I'm glad I've logged back into the forums to see this thread. Since movies are such a large part of Christmas, it's great to discuss them with a well-informed group. Here are some of my thoughts on A Charlie Brown Christmas:
- The voices of the Peanuts gang from A Charlie Brown Christmas (and The Great Pumpkin, since I believe it's largely the same cast) has colored my reading of the comics. Peter Robbins' voice will always be the voice of Charlie Brown, even if many other have voiced the character in countless specials. It saddened me to see the very adult troubles of the voice of an innocent boy. http://www.10news.com/news/bail-hear...-brown01282013
Bill Melendez was the voice of Snoopy, and I think there's an interview in a special where he talks about creating the Snoopy sound.
As for the reading of the lines, having children play the parts of the characters and their occasional stumbles gives the show its innocence and sets it apart from cartoons that cast professional voice actors speaking in falsetto. See the case of Joan Gardner who was in her 30's when she voiced Tiny Tim in Mr. Magoo's Christmas Carol.
Incidentally, the sound of the special is so ingrained in my head that I'm always disappointed when companies like Hallmark release collectibles or ornaments that play a "clip" of the movie with someone else trying to duplicate the magic of the original.
- It's important to remember that the production was rather rushed, and the drawings would have been done by animators such as Melendez, and Schulz himself likely had little to do with the actual act of animating the film. Again the somewhat amateur look of the animation adds to its appeal to me.
- As for this aspect of the production, I've always found it interesting to think that Schulz and company were met with resistance from sponsors to Linus' reading from the Book of Luke. I was surprised to learn that such lines would make people feel uneasy 50 years ago. As an atheist myself (something I've never discussed openly) and a lover of Christmas, I have no problem with the reading. In fact, and this is something I will post elsewhere in the forums when I can construct a thorough statement of my beliefs vis-a-vis Christmas, I get upset when groups like the FFRF try to strike down religious symbolism in places where it does no harm especially those related to Christmas. I think the best way to handle the situation by the families who object to things like a field trip to see a play being hosted by a church is to call your child in sick. If you're afraid your child will be ostracized because of your beliefs, it doesn't help the situation when you bring suit against the school and turn the story into national news.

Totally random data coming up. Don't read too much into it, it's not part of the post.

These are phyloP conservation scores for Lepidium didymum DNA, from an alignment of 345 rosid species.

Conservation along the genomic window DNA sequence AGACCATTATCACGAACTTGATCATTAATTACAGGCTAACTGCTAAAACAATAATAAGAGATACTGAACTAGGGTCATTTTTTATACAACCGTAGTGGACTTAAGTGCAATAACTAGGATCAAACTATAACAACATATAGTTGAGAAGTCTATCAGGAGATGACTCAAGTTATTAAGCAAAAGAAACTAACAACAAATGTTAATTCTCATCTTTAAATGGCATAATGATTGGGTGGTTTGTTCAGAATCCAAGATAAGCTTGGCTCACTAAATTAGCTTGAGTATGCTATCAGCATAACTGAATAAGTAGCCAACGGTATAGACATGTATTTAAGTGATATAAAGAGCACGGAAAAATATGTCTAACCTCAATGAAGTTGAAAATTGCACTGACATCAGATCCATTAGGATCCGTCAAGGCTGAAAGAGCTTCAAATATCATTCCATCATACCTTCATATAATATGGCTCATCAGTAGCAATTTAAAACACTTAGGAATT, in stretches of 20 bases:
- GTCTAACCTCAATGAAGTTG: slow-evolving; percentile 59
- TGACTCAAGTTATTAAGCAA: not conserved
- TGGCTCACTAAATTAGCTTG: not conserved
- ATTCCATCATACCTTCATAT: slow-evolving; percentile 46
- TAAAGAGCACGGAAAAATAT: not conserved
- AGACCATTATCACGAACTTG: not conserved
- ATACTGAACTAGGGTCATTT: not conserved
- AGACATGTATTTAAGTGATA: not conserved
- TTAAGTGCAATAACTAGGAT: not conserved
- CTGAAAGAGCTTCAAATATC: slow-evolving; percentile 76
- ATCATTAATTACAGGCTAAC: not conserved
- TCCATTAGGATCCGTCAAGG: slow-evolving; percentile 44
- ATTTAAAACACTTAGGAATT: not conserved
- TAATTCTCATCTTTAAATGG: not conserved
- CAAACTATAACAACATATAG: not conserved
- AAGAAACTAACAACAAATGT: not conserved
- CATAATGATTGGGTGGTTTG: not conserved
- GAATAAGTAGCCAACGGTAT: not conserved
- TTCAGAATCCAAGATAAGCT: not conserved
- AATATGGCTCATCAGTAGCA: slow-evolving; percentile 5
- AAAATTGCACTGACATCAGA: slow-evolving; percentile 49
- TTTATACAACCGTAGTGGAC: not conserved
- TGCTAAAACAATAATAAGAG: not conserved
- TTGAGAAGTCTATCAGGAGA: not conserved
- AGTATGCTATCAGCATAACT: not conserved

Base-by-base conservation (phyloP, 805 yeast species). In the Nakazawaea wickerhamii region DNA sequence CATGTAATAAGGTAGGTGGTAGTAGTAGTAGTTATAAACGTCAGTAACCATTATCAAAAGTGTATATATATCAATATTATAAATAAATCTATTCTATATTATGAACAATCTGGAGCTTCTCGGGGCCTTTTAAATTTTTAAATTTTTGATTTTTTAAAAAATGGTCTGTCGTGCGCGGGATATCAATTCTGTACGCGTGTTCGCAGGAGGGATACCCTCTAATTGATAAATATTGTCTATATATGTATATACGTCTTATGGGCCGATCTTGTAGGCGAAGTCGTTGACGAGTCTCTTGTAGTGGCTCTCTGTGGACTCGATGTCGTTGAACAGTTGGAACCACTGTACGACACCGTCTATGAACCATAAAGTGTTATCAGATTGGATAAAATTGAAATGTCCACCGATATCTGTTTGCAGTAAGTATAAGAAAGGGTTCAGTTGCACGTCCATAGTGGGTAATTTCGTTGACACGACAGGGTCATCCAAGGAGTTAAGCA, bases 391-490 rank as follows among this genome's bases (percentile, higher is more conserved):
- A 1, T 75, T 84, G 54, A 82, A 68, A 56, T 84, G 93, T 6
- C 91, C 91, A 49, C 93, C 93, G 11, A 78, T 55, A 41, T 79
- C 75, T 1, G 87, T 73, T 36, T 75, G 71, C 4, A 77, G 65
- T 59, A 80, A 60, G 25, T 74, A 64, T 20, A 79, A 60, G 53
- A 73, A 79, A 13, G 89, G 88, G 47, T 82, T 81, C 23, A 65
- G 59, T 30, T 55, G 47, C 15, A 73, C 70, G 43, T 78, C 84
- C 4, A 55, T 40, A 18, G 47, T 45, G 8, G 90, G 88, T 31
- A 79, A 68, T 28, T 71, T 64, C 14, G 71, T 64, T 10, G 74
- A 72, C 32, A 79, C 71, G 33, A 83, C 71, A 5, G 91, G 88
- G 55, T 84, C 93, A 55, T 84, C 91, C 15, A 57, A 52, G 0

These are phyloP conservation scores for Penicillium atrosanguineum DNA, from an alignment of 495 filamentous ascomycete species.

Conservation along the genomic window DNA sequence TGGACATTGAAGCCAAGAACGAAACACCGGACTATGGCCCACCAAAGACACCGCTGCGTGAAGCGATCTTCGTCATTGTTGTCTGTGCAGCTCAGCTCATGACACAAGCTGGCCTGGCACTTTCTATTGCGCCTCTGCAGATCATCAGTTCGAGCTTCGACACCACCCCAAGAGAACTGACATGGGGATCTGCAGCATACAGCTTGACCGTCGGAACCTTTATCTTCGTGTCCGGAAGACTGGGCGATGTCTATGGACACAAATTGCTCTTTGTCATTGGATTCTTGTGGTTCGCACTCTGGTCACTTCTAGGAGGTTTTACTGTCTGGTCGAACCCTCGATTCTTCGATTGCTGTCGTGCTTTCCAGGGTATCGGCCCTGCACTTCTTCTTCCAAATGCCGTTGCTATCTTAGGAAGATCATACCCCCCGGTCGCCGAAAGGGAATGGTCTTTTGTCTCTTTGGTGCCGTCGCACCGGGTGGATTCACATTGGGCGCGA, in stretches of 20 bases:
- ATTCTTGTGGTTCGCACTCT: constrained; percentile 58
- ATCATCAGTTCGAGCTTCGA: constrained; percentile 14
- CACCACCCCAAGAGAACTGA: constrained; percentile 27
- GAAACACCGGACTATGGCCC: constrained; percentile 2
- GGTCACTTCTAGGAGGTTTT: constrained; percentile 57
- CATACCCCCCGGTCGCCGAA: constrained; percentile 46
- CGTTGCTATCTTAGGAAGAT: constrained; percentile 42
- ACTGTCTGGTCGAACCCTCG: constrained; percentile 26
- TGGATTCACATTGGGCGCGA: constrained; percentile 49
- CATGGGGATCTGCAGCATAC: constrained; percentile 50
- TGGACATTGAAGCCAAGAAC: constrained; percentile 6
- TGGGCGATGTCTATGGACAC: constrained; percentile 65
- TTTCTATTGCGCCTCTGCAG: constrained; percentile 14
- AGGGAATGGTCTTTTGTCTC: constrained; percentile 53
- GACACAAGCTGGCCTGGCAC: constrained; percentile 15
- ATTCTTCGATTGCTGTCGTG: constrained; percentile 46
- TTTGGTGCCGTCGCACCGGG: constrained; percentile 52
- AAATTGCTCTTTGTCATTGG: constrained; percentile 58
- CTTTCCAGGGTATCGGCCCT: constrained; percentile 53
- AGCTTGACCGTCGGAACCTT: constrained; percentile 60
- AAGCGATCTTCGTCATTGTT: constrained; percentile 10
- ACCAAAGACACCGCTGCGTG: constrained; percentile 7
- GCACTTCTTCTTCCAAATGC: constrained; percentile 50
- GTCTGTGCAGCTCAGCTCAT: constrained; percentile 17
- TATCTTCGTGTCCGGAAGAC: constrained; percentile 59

For those who say they can't imagine A Charlie Brown Christmas being produced today, I wonder if Charles Schulz, before he died, would have authorized the reading from Luke in a new production. Mr. Schulz, like many of us, struggled with his views on religion for much of his life and for at least his last decade he identified as a secular humanist.
My Own Experience with Charlie Brown Christmas
- The show has been a staple in my life for as long as I can remember. With a 3 year old in the house I would guess it plays at least twice a month, year 'round. I have a large collection of Charlie Brown Christmas decorations, including a huge selection of Hallmark ornaments, dolls, a peanuts nativity set, and a painted yard decoration of Snoopy on his doghouse. Much of my love of Christmas probably stems from those 23 minutes of choppy animation.
- I have to ask these questions of fellow posters. Any unease I have at having my kids watch A Charlie Brown Christmas comes from he way the other kids in the gang bully Chuck. I would never tell my kids they can't watch the show, but I'd be pretty upset if I was told by the school that my daughter told a kid he was "hopeless, completely hopeless." Does anyone else share these concerns, or can we at least agree that such statements are more troubling than Linus' monologue? And as I assemble my aforementioned collection of Peanuts memorabilia, and as the estate of Charles Schulz makes millions annually on a $2billion industry of licensed Peanuts items, do you find Charlie Brown's diatribes on commercialism troubling?